How to Find the Balance Between Saving and Investing

Before you start your journey to creating a foundation of wealth and discovering financial independence, it's critical that you understand the basics of how building wealth works. One of the main keys to this is knowing that saving and investing your money are two related things; however they are also independent processes. Another key is to find the balance between investing and saving in order to find the sweet spot that will maximize your financial growth.

What is Saving?

Saving is the due process of putting money aside in a very safe, as well as liquid accounts or securities. This can include a checking account, savings account, FDIC insured, US Treasury Bills, or a short-term certificate of deposit. The main goal for this type of fund should be to preserve your capital, as well as a secondary goal of keeping pace with the inflation rate.

What is Investing?

Investing is the act of using capital in order to purchase an asset that you believe will generate an acceptable and safe return over a certain amount of time, which will make you wealthier every year. Investments include everything from investing into a small business, rare wines, stocks, mutual funds, bonds, antiques, real estate etc. Making good investments are the best way to grow wealthy; however they can take years to work out due to the fact that we live in a very uncertain world.

How Much Should You Invest vs. Save?

Saving should always come first. It should be thought of as a foundation for your financial house to be built on. The reason for this is very simple; unless you are the benefactor of a large amount of money, your savings will give you the capital that you need to put into your investments. As a simple rule to follow, your savings should be large enough to cover your personal expenses, which include your loan payments, mortgage, insurance costs, food, utility bills, clothing etc. for at least half a year. In this way if you find yourself unemployed then you will have enough time to adjust your lifestyle and find a new job without being under a huge amount of pressure. On top of this, anything in your life that requires a substantial amount of cash should be driven by savings not by investment. For instance, the stock market can be very volatile in the short-term, and could in fact lose over 50% of its value in one year alone, and so only after you have a substantial amount of savings in place should you look into investing your money.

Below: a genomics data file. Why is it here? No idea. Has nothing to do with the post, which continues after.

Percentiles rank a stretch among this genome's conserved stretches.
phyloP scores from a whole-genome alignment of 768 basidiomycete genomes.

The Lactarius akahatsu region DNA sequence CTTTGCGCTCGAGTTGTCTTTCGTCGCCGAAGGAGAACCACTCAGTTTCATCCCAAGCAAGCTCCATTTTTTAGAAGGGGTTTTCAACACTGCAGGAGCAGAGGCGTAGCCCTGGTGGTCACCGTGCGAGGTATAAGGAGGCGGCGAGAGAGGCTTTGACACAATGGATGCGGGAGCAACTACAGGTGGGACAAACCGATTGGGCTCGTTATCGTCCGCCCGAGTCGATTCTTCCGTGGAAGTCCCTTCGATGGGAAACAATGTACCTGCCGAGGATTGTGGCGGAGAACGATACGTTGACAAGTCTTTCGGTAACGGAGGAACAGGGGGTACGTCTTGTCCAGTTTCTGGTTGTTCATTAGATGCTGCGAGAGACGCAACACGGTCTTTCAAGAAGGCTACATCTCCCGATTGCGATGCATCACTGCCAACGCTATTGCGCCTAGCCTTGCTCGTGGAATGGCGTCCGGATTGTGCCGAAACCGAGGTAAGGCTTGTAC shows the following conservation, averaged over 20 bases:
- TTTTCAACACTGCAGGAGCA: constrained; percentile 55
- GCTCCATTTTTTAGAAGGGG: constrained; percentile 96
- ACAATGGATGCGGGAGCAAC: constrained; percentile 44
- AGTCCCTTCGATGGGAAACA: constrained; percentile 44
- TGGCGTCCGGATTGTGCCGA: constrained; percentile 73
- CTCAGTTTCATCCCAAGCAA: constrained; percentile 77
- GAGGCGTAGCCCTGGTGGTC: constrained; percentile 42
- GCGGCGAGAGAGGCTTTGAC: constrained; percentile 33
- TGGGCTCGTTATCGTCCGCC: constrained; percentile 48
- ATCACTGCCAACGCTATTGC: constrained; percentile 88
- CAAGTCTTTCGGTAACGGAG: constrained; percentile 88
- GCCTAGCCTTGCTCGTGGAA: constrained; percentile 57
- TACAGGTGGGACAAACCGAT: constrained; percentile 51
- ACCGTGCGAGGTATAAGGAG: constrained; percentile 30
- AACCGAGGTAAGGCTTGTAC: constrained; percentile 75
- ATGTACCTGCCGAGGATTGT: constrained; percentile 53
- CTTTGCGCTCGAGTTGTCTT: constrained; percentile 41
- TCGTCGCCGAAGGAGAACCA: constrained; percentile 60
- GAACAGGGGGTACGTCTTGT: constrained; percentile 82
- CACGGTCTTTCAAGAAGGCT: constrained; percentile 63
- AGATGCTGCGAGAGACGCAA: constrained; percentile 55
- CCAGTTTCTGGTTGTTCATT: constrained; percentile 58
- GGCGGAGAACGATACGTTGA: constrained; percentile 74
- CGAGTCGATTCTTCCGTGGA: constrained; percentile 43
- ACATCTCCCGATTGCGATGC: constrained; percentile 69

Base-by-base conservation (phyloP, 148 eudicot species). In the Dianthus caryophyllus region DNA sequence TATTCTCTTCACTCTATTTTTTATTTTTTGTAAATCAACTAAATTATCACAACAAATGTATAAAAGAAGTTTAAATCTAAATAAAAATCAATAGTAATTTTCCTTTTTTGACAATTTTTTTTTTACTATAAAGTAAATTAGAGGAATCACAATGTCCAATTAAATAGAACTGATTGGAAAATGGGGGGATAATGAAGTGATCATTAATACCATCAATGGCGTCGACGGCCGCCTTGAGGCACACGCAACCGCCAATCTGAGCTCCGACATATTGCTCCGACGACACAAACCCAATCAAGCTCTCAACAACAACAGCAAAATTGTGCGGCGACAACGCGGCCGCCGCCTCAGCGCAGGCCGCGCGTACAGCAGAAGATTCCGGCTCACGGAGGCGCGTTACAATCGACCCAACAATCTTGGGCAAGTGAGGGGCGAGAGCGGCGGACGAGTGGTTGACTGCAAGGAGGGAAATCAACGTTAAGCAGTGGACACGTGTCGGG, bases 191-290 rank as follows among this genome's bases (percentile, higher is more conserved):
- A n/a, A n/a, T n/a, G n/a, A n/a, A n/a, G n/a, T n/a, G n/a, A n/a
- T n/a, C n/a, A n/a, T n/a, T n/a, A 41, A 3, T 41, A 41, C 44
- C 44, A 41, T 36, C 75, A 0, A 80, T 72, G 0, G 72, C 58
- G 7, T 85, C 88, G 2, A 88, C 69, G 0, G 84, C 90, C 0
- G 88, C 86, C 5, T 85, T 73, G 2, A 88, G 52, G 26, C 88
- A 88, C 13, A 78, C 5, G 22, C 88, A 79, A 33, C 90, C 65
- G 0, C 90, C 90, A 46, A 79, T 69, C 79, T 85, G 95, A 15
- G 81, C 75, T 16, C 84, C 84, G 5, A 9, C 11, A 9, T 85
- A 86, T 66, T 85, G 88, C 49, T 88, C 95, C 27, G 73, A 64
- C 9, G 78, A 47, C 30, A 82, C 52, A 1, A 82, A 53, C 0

The Exception

The one exception to this rule is if you decide to put your money into a 401(K). This is due to the fact that you will receive a huge tax break for putting money into a retirement account, and will have your funds matched by your company, which basically means free money that is being given to you.

Bottom Line

It may seem like a tricky task now, however every self-made person who became successful had to start by earning a salary and spending less money than they earned, in which they put to work for them in projects that brought back interest, rents, and dividends. Remember that they are no better than you are, and if you put your mind to it, you too can act as savvy with your money and reap the rewards that come with being disciplined. At the end of the day, saving and investing your money comes down to very simple math that anyone can do with a little practice.